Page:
School board in Colorado county approves controversial measure despite student protests
The school board of Jefferson County, Colorado approved a controversial measure Thursday night to review the curriculum of Advanced Placement U.S. History courses. The proposal is a watered down version of one that sparked weeks of student walk-outs and has garnered national attention. From Denver, Hannah Leigh Myers has this report.
The student-led protests began when conservative school board member, Julie Williams, proposed the creation of a committee to change the Advanced Placement U.S. history curriculum to emphasize patriotism, positive aspects of U.S. history and the benefits of the free market system while downplaying lessons about civil disobedience and defiance of authority.
AP students chose to respond with civil disobedience of their own by organizing the first of several walk-outs on September 19th.
Jefferson County teachers showed their opposition by calling in sick en masse, causing several school closures over multiple days.
Critics of the protests say unionized teachers are using the history curriculum and students as pawns in an ongoing contract dispute. But Bethany Keupp, a high school senior who helped start the protests on social media, says that claim is inaccurate.
“The teachers union has not in any way influenced the student’s opinions nor have the teachers,” Keupp told FSRN. “The students have been influence by students alone. We’ve done our research all by ourselves and the teachers have not said, ‘Hey, go protest’ – they just simply did their own protest and we did too.”
Keupp says the proposal to potentially alter AP U.S. history content along ideological lines was the final straw for students, teachers and parents.
Discontent between members of the community and the school board has been rising since a conservative majority took power last November.
Kerrie Dallman is the president the state’s largest teachers’ union, the Colorado Education Association. She is also a former social studies teacher in Jefferson County. Dallman says Julie Williams seems to pushing an agenda instead of working from knowledge of the new AP U.S. History curriculum.
“When you have a school board member like Julie Williams who puts out a press release making all kinds of claims about how AP U.S. History is not covering basic historical figures like Martin Luther King and others – George Washington,” says Dallman. “And then somebody goes and looks at all ten of the approved texts for AP U.S. History in Jeffco public schools and finds every single one of the historical figures Julie Williams said is not covered actually in the text books and you have AP U.S. History teacher coming out daily saying ‘Absolutely we teach this,’ Julie Williams clearly hasn’t done her homework. She is acting on somebody else’s behalf. That to me is disturbing and it’s further evidence of the reason why politics has got to get out of Jeffco public schools.”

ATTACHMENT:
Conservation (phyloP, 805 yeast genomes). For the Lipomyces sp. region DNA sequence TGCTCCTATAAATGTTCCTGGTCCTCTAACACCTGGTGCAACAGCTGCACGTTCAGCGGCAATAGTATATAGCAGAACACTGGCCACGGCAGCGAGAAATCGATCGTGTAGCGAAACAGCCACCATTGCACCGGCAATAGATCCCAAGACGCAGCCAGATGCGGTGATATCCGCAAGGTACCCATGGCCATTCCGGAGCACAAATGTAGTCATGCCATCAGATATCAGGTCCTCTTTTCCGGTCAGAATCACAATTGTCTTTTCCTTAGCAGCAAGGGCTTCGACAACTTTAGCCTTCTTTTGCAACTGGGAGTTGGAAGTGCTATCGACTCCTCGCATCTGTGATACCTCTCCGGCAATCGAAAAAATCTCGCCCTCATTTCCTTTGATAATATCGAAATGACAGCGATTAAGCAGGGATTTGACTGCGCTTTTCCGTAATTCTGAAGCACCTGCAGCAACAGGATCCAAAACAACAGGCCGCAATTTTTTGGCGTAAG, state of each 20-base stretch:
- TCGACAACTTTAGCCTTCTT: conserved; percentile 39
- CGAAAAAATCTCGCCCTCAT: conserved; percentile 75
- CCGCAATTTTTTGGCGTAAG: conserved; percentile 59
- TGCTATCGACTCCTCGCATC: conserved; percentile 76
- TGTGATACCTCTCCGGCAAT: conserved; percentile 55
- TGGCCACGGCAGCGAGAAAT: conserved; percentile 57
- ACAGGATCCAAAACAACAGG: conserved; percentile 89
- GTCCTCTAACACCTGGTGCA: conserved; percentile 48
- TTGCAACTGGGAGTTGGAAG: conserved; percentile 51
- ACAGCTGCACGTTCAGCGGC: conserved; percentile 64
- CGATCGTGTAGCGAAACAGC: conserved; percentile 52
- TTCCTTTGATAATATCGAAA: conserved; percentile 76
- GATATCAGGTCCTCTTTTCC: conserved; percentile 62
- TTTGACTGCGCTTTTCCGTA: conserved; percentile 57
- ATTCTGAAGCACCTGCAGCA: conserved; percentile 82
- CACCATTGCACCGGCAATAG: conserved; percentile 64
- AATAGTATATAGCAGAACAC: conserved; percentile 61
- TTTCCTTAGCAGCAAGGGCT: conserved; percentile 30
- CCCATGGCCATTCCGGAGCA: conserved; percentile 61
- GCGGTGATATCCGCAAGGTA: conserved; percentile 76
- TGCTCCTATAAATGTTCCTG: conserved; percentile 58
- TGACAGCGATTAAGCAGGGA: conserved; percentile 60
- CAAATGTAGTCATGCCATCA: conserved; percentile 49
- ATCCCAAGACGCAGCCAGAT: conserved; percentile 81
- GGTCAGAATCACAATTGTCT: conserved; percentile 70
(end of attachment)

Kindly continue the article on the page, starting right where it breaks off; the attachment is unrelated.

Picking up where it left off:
Texas, Tennessee, Washington and Illinois have seen similar attempts by school boards to change curriculum to reflect a more conservative ideology, but no other place in the nation has experienced protests like Jefferson County, Colorado.
Thursday night’s school board meeting – the first since Williams made her announcement – drew hundreds of student protesters and their supporters. Despite critics who have labeled the protests unpatriotic, former Jeffco public school student Devi Yanirao says love for her country is precisely what motivated her to support current Jeffco students.
“We want to be able to show both sides of American history, both the negative aspects and the positive aspects and that we shouldn’t just focus on the positive ones,” she said. “We’ve made good decisions and bad decisions as a country and that both sides need to be shown to future students so that they can understand our history and where we are coming from and why we are here to today and the way we are today.”
At the start of the tense school board meeting, Julie Williams said her “proposal was aimed to increase community engagement and transparency so people do know what is being taught to their children and as a board we can review the curriculum as we are responsible to do.” The large crowd, which overflowed into the parking lot, seemed unconvinced.
Some of the most controversial language in William’s proposal has already been removed but at Thursday night’s Jefferson County school board meeting, opponents delivered a petition with more than 40 thousand signatures asking that the proposal be killed altogether.
Despite the petition and public outcry the conservative majority voted 3-2 to move forward with plans to create a committee to review AP U.S. History content. As part of a compromise, students, parents, teachers and other approved citizens will now be able to join the committee.
But protesters say they plan to keep up their civil disobedience campaign until they are confident that partisan politics and ideological whitewashing are kept out of their public schools.